A couple years ago, when I was in the nascent stages of expanding my spiritual horizons, Ian brought me home a copy of the I Ching, or Book of Changes. The I Ching is an ancient Chinese oracle, and the particular book I have has been translated both into English and into modern, sensitive, but fairly prosaic language. An oracle, of course, is designed to make you think—not to answer your questions in any cut-and-dried way. But it’s nice to at least know where you stand. I do have another I Ching book, and the translation is beautiful, but there’s a lot of “climbing mountains” and “sitting by the quiet stream” and things like that, which can be less than comforting in times of angst.
My first profound moment with the I Ching was last year, when I had found out that I had breast cancer again and I was panicking. Literally, I had several panic attacks and thought I was dying during them—and thought I was dying when I wasn’t having the panic attacks. Cancer still seemed to be a frightening, out-of-control assault that I needed all my warrior strength to deal with, even though at the time it was just in my breast, and I was able to clear it completely with the mastectomy.
Anyway, the night of my darkest fear, I threw my coins (three 1967 quarters, just because they’re older than me), and the hexagram I received was #24, FU/RETURN. A time of darkness comes to a close. It likened my current experience to the winter solstice (not too far off, actually, in the calendar at the time), where the darkest night, the most abject fear, the greatest feeling of hopelessness, has arrived, and what is left is only the return of the light. It was profound, for me and for the couple friends who had been intimately a part of my panic. And the light did return from that time on.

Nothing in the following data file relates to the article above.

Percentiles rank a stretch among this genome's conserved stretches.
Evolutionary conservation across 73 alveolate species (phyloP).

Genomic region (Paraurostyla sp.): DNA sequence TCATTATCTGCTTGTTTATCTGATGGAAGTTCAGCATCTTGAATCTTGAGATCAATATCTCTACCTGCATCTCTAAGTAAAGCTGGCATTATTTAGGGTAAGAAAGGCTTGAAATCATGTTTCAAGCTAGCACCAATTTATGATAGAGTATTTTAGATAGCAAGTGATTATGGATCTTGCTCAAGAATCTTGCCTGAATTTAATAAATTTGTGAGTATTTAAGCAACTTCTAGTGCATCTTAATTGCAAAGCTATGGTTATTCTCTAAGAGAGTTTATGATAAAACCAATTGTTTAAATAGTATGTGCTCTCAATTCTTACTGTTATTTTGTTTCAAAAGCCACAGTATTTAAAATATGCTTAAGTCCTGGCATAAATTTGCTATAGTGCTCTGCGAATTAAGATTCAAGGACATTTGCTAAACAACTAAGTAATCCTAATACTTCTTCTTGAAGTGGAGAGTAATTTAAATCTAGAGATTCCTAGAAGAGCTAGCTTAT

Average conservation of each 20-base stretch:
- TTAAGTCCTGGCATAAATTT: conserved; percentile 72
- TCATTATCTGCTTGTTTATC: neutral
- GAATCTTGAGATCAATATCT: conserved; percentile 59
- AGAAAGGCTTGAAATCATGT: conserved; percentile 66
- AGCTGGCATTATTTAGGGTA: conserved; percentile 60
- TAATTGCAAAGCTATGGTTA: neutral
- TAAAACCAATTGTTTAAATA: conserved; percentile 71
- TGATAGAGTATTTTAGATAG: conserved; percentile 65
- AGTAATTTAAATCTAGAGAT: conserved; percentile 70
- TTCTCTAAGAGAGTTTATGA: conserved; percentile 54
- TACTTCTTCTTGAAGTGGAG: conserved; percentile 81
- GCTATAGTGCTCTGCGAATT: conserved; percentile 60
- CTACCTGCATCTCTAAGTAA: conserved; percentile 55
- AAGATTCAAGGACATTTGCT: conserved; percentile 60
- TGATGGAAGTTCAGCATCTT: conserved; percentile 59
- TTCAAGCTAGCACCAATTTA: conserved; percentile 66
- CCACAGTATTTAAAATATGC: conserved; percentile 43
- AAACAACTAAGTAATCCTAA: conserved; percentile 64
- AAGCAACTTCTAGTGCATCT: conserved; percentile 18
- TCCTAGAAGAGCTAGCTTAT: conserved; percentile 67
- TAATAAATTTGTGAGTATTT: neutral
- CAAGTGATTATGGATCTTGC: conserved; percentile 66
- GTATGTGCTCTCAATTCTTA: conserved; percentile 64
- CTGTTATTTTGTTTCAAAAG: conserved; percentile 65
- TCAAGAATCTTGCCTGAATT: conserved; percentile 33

I don’t consult the I Ching often, and when I do the hexagrams I generally receive are useful but not the life-changing event that one was, in part because I am not usually asking life-changing questions. But about a month ago, when all this started, I did.
I was making a shopping list in the living room yesterday and found a clipboard with a question on it: “How can I love my cancer?”. This is not the question I asked last year. This is not a question I would have asked last year. It’s a question that I have learned to ask over the last several months, to incorporate love into all my life, instead of strife and hatred and fear and battle. Nevertheless, I was surprised to see that that is how I chose to word my request, presumably the day I came home with my new diagnosis of lung and bone metastases, before I even knew about the brain. And the answer, which I reread last night, was again profound, and profoundly suited to how I am being with this cancer now. It’s not too long, so I will include the whole answer below:
# 5: HSÜ/WAITING (NOURISHMENT)
To wait with a proper attitude invites the assistance of the Higher Power.
There is a situation at hand that cannot be corrected by force or external effort. The Creative will provide a solution to one who waits with a correct attitude. This is a time for patience and careful attention to inner truth.
Do not give in to doubt and agitation now. You are not meant to wait in a state of desperate longing but in one of patient inner strength. Without certainty in the power of truth, success is impossible. Attempts to force a change, rather than allowing it to mature naturally, will only cause misfortune.
You would be wise to strengthen and reaffirm your reliance on the Creative. When you indulge in fear and doubt, you flood the arena where the Higher Power is attempting to work. Your principle responsibility in life is to keep this arena—your own consciousness—free of negative influences.
By accepting things as they are and not making fruitless comparisons to the situations of others or some imagined ideal, one engages the power of the Creative. If one then remains balanced, modest, and independent, good fortune will come to hand.